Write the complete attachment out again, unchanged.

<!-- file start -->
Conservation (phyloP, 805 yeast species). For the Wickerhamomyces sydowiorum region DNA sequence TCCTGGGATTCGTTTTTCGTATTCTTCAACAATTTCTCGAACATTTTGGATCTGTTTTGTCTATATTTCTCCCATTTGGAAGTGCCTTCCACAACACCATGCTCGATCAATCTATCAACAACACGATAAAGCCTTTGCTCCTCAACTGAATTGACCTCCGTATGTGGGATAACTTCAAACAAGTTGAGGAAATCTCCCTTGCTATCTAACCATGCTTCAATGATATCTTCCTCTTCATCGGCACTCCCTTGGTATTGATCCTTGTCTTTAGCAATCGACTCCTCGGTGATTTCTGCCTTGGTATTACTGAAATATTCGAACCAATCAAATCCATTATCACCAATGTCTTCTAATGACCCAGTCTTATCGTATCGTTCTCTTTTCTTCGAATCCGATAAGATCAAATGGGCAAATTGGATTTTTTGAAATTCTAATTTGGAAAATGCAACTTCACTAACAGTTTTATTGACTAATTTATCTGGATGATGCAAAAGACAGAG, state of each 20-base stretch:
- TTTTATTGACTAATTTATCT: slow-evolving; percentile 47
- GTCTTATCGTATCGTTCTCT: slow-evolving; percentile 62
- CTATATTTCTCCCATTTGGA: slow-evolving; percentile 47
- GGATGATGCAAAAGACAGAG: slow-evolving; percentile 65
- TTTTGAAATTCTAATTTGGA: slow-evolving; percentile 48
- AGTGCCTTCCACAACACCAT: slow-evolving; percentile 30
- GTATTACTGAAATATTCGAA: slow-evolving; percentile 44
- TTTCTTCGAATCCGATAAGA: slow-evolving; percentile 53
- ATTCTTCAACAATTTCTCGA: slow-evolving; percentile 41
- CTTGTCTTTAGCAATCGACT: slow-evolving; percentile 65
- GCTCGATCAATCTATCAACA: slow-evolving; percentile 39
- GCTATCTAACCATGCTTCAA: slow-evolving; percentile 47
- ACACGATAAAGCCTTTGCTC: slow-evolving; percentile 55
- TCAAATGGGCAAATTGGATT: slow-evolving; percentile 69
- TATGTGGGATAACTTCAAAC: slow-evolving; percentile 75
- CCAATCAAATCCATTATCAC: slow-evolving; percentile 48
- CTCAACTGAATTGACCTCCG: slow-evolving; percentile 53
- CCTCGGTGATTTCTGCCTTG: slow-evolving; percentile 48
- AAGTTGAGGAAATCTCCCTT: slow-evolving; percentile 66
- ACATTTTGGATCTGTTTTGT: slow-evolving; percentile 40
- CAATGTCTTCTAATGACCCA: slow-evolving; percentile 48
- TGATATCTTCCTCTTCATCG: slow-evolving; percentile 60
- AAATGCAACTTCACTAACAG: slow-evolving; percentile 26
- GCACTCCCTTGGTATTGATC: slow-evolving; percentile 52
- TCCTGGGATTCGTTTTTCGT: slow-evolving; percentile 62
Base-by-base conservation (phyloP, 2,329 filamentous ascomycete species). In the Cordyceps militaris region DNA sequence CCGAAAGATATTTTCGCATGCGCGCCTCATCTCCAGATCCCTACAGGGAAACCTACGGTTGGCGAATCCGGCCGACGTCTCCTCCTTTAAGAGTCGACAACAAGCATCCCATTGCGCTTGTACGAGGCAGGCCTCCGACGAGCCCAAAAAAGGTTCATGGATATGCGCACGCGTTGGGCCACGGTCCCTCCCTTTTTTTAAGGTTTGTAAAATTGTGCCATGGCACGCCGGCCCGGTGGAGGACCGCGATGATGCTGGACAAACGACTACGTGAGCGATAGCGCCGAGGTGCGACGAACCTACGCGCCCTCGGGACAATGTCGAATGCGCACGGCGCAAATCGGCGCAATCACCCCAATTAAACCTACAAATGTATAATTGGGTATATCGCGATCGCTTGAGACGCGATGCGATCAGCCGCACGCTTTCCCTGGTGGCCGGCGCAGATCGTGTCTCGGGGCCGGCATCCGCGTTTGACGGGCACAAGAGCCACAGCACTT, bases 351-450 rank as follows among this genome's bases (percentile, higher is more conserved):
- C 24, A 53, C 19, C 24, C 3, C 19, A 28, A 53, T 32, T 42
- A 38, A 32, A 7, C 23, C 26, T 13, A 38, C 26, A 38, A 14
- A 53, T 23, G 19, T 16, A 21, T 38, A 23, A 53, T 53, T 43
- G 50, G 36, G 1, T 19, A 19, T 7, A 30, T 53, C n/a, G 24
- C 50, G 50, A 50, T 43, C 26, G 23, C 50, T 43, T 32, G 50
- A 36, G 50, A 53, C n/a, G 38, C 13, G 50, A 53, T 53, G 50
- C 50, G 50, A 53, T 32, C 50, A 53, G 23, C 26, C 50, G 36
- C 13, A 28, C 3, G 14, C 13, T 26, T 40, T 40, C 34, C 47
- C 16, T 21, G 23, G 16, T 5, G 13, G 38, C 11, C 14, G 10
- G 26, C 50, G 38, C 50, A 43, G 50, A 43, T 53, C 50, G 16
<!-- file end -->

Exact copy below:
Conservation (phyloP, 805 yeast species). For the Wickerhamomyces sydowiorum region DNA sequence TCCTGGGATTCGTTTTTCGTATTCTTCAACAATTTCTCGAACATTTTGGATCTGTTTTGTCTATATTTCTCCCATTTGGAAGTGCCTTCCACAACACCATGCTCGATCAATCTATCAACAACACGATAAAGCCTTTGCTCCTCAACTGAATTGACCTCCGTATGTGGGATAACTTCAAACAAGTTGAGGAAATCTCCCTTGCTATCTAACCATGCTTCAATGATATCTTCCTCTTCATCGGCACTCCCTTGGTATTGATCCTTGTCTTTAGCAATCGACTCCTCGGTGATTTCTGCCTTGGTATTACTGAAATATTCGAACCAATCAAATCCATTATCACCAATGTCTTCTAATGACCCAGTCTTATCGTATCGTTCTCTTTTCTTCGAATCCGATAAGATCAAATGGGCAAATTGGATTTTTTGAAATTCTAATTTGGAAAATGCAACTTCACTAACAGTTTTATTGACTAATTTATCTGGATGATGCAAAAGACAGAG, state of each 20-base stretch:
- TTTTATTGACTAATTTATCT: slow-evolving; percentile 47
- GTCTTATCGTATCGTTCTCT: slow-evolving; percentile 62
- CTATATTTCTCCCATTTGGA: slow-evolving; percentile 47
- GGATGATGCAAAAGACAGAG: slow-evolving; percentile 65
- TTTTGAAATTCTAATTTGGA: slow-evolving; percentile 48
- AGTGCCTTCCACAACACCAT: slow-evolving; percentile 30
- GTATTACTGAAATATTCGAA: slow-evolving; percentile 44
- TTTCTTCGAATCCGATAAGA: slow-evolving; percentile 53
- ATTCTTCAACAATTTCTCGA: slow-evolving; percentile 41
- CTTGTCTTTAGCAATCGACT: slow-evolving; percentile 65
- GCTCGATCAATCTATCAACA: slow-evolving; percentile 39
- GCTATCTAACCATGCTTCAA: slow-evolving; percentile 47
- ACACGATAAAGCCTTTGCTC: slow-evolving; percentile 55
- TCAAATGGGCAAATTGGATT: slow-evolving; percentile 69
- TATGTGGGATAACTTCAAAC: slow-evolving; percentile 75
- CCAATCAAATCCATTATCAC: slow-evolving; percentile 48
- CTCAACTGAATTGACCTCCG: slow-evolving; percentile 53
- CCTCGGTGATTTCTGCCTTG: slow-evolving; percentile 48
- AAGTTGAGGAAATCTCCCTT: slow-evolving; percentile 66
- ACATTTTGGATCTGTTTTGT: slow-evolving; percentile 40
- CAATGTCTTCTAATGACCCA: slow-evolving; percentile 48
- TGATATCTTCCTCTTCATCG: slow-evolving; percentile 60
- AAATGCAACTTCACTAACAG: slow-evolving; percentile 26
- GCACTCCCTTGGTATTGATC: slow-evolving; percentile 52
- TCCTGGGATTCGTTTTTCGT: slow-evolving; percentile 62
Base-by-base conservation (phyloP, 2,329 filamentous ascomycete species). In the Cordyceps militaris region DNA sequence CCGAAAGATATTTTCGCATGCGCGCCTCATCTCCAGATCCCTACAGGGAAACCTACGGTTGGCGAATCCGGCCGACGTCTCCTCCTTTAAGAGTCGACAACAAGCATCCCATTGCGCTTGTACGAGGCAGGCCTCCGACGAGCCCAAAAAAGGTTCATGGATATGCGCACGCGTTGGGCCACGGTCCCTCCCTTTTTTTAAGGTTTGTAAAATTGTGCCATGGCACGCCGGCCCGGTGGAGGACCGCGATGATGCTGGACAAACGACTACGTGAGCGATAGCGCCGAGGTGCGACGAACCTACGCGCCCTCGGGACAATGTCGAATGCGCACGGCGCAAATCGGCGCAATCACCCCAATTAAACCTACAAATGTATAATTGGGTATATCGCGATCGCTTGAGACGCGATGCGATCAGCCGCACGCTTTCCCTGGTGGCCGGCGCAGATCGTGTCTCGGGGCCGGCATCCGCGTTTGACGGGCACAAGAGCCACAGCACTT, bases 351-450 rank as follows among this genome's bases (percentile, higher is more conserved):
- C 24, A 53, C 19, C 24, C 3, C 19, A 28, A 53, T 32, T 42
- A 38, A 32, A 7, C 23, C 26, T 13, A 38, C 26, A 38, A 14
- A 53, T 23, G 19, T 16, A 21, T 38, A 23, A 53, T 53, T 43
- G 50, G 36, G 1, T 19, A 19, T 7, A 30, T 53, C n/a, G 24
- C 50, G 50, A 50, T 43, C 26, G 23, C 50, T 43, T 32, G 50
- A 36, G 50, A 53, C n/a, G 38, C 13, G 50, A 53, T 53, G 50
- C 50, G 50, A 53, T 32, C 50, A 53, G 23, C 26, C 50, G 36
- C 13, A 28, C 3, G 14, C 13, T 26, T 40, T 40, C 34, C 47
- C 16, T 21, G 23, G 16, T 5, G 13, G 38, C 11, C 14, G 10
- G 26, C 50, G 38, C 50, A 43, G 50, A 43, T 53, C 50, G 16